Home / The Plan / History of the Plan 2015-2020 / Access
Kaiāwhina have the opportunity to participate in training and learning to develop their knowledge and skills and advance their careers. Choices regarding the range of jobs are available. Career information, workplace development and progression can be accessed by all. Kaiāwhina have access to and use technology in their workplace.
Of the six actions in this domain, Actions 1.1, 1.2 and 1.3 have been completed while the remaining three are ‘in progress’ as at 30 June 2020.
Significant funding settlements, introduced from 2014 onwards, recognise, enable, support and promote the role of Kaiāwhina and access to professional development. They include the In Between Travel Settlement (2014), the Guaranteed Hours Settlement (2017), the Care and Support Workers Pay Equity Settlement (2017), and the Pay Equity for Mental Health and Addiction Support Workers Settlement (2018). These latter two increased the wage rates of Kaiāwhina to at least the living wage level and saw wages based on level of qualification or length of service, whichever was the most advantageous to the worker. Provision for training is an important part of the agreements, leading to a more consistently prepared workforce with appropriate qualifications.
The development of the apprenticeship programme gave greater visibility of this workforce to vocational education, expanding the types of training available and therefore increasing access.
The 2014/15 NZQA Qualification Framework established a clearly articulated unified set of qualifications that demonstrate the career pathways for Kaiāwhina. The pathways map the qualification progression as Kaiāwhina move into more advanced roles. The NZQA website provides information on qualifications on the Level 2-7 framework including those pertaining to Health and Wellbeing and Whānau Ora qualifications. Opportunities now exist via the Industry Training Organisation Careerforce for recognition of current competencies for some courses/programmes. They have also introduced apprenticeships at Level 4 and qualifications in management and leadership relevant to the health and disability sector for Levels 4-6. In addition, career pathway information is available through various websites including the Ministry of Business, Innovation and Employment (MBIE) and Careers NZ. There is also provision of a number of grants and rebates to assist with study costs from a range of funding sources.
In response to the growing call for Kaiāwhina to have improved digital literacy and to also increase access to training, Careerforce developed Aka Toi a Learning Management System for trainees and apprentices. Online users have access to a broad range of ‘help’ resources via a ‘help tab’. These resources include FAQ, video and documents. A Careerforce Workplace Advisor is also available to help trainees get started, as well as a ‘chatbot’ for asking questions. Learning and assessment resources are available as modules. Once a trainee has successfully completed a module, they are in a strong position to be able to use the technology for other qualification modules with confidence and transfer their digital literacy skills to other applications. The Open Polytechnic, another education provider has a similar online option that some Kaiāwhina use.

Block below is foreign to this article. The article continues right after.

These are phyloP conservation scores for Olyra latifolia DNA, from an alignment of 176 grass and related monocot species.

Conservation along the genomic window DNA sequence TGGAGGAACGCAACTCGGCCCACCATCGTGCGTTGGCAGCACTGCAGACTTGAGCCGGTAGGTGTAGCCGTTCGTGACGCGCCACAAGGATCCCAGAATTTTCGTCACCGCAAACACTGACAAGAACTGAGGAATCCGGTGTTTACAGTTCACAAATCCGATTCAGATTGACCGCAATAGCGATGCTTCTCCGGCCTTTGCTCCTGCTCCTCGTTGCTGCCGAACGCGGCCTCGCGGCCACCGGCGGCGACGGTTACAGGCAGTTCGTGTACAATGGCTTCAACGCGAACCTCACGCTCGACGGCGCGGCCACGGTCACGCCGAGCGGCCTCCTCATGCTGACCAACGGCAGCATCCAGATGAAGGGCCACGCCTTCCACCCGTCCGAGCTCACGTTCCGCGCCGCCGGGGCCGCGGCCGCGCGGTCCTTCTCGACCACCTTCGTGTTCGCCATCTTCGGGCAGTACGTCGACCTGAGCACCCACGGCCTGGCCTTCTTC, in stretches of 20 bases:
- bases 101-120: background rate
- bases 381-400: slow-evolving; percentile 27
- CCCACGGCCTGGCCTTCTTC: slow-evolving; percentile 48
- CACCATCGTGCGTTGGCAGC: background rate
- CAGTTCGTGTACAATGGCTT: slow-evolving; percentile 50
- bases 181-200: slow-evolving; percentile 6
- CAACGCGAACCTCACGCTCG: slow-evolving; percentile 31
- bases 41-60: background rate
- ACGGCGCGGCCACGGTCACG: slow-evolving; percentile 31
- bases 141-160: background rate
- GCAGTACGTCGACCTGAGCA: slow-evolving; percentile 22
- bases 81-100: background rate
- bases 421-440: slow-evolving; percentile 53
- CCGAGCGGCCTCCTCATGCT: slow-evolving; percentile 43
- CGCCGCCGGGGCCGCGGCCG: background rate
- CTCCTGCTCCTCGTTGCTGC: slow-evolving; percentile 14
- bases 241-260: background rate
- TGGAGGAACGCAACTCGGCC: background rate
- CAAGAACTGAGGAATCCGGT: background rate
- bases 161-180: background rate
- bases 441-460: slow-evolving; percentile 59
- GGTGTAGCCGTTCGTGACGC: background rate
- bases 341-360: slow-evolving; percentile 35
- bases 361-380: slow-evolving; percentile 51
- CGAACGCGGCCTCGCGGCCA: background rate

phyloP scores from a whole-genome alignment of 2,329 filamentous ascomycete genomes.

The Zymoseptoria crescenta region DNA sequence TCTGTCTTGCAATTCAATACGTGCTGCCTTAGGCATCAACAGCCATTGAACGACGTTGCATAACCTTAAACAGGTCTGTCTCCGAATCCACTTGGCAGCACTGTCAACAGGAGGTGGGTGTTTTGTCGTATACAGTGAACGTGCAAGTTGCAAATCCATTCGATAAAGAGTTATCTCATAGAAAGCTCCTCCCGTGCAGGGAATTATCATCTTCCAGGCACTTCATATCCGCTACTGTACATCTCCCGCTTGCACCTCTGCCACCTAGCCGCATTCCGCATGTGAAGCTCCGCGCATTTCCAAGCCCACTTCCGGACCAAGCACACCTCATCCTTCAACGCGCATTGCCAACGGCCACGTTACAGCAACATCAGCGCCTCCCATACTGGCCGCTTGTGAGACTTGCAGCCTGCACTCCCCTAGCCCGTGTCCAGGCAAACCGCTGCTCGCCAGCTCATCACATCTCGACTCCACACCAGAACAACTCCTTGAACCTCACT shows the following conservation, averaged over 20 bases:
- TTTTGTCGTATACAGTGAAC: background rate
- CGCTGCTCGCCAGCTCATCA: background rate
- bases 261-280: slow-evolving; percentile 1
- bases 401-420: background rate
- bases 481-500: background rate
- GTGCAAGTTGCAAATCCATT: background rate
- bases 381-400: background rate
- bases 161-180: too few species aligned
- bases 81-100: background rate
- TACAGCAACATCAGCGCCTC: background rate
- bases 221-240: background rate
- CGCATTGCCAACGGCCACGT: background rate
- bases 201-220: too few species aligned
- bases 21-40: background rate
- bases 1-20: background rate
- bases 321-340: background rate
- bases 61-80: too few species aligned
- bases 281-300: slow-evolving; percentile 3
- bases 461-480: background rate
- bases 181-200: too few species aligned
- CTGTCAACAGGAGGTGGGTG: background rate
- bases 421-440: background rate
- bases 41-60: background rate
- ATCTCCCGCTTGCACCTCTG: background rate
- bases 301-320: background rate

While much has been achieved to improve access to learning and development, there is still work to be done to enable access in a more equitable manner for particular workforce groups, particularly Māori, Pacifica, migrant, those living with disability and those living remotely. Support for improved literacy remains an important area for focus.
This aligns with the Kaiāwhina Workforce Taskforce 2020-2025 Priority 5: Supplying and developing the workforce
Feedback continues to be received from Kaiāwhina that they find it difficult to gain clear information about the career pathways and progression opportunities that exist. Continued focus will be required to disseminate information about jobs and pathways in a more accessible manner and to develop communication networks that reach Kaiāwhina more consistently in the many different settings in which they work. The inclusion of Kaiāwhina in decision making forums and co-design processes will also assist.
This aligns with the Kaiāwhina Workforce Taskforce 2020-2025 Priority 2: Connecting Kaiāwhina; Priority 5: Supplying and developing the workforce
Digital knowledge and skills are increasingly being identified as a core competency required by industry and consumers, however there will always be developments in this space and the opportunity to grow Kaiāwhina confidence in the use of technology relevant to their roles. Similarly, employers will develop their capacity to support Kaiāwhina to engage with technology as has been evident during COVID-19. Greater inclusion of Kaiāwhina with technology includes their having access to organisational intranet and email systems enabling access to staff communications and information; and being encouraged to contribute to client related information systems as members of the interprofessional team.
This aligns with the Kaiāwhina Workforce Taskforce 2020-2025 Priority 3: Accelerating new ways of working and eco-system thinking.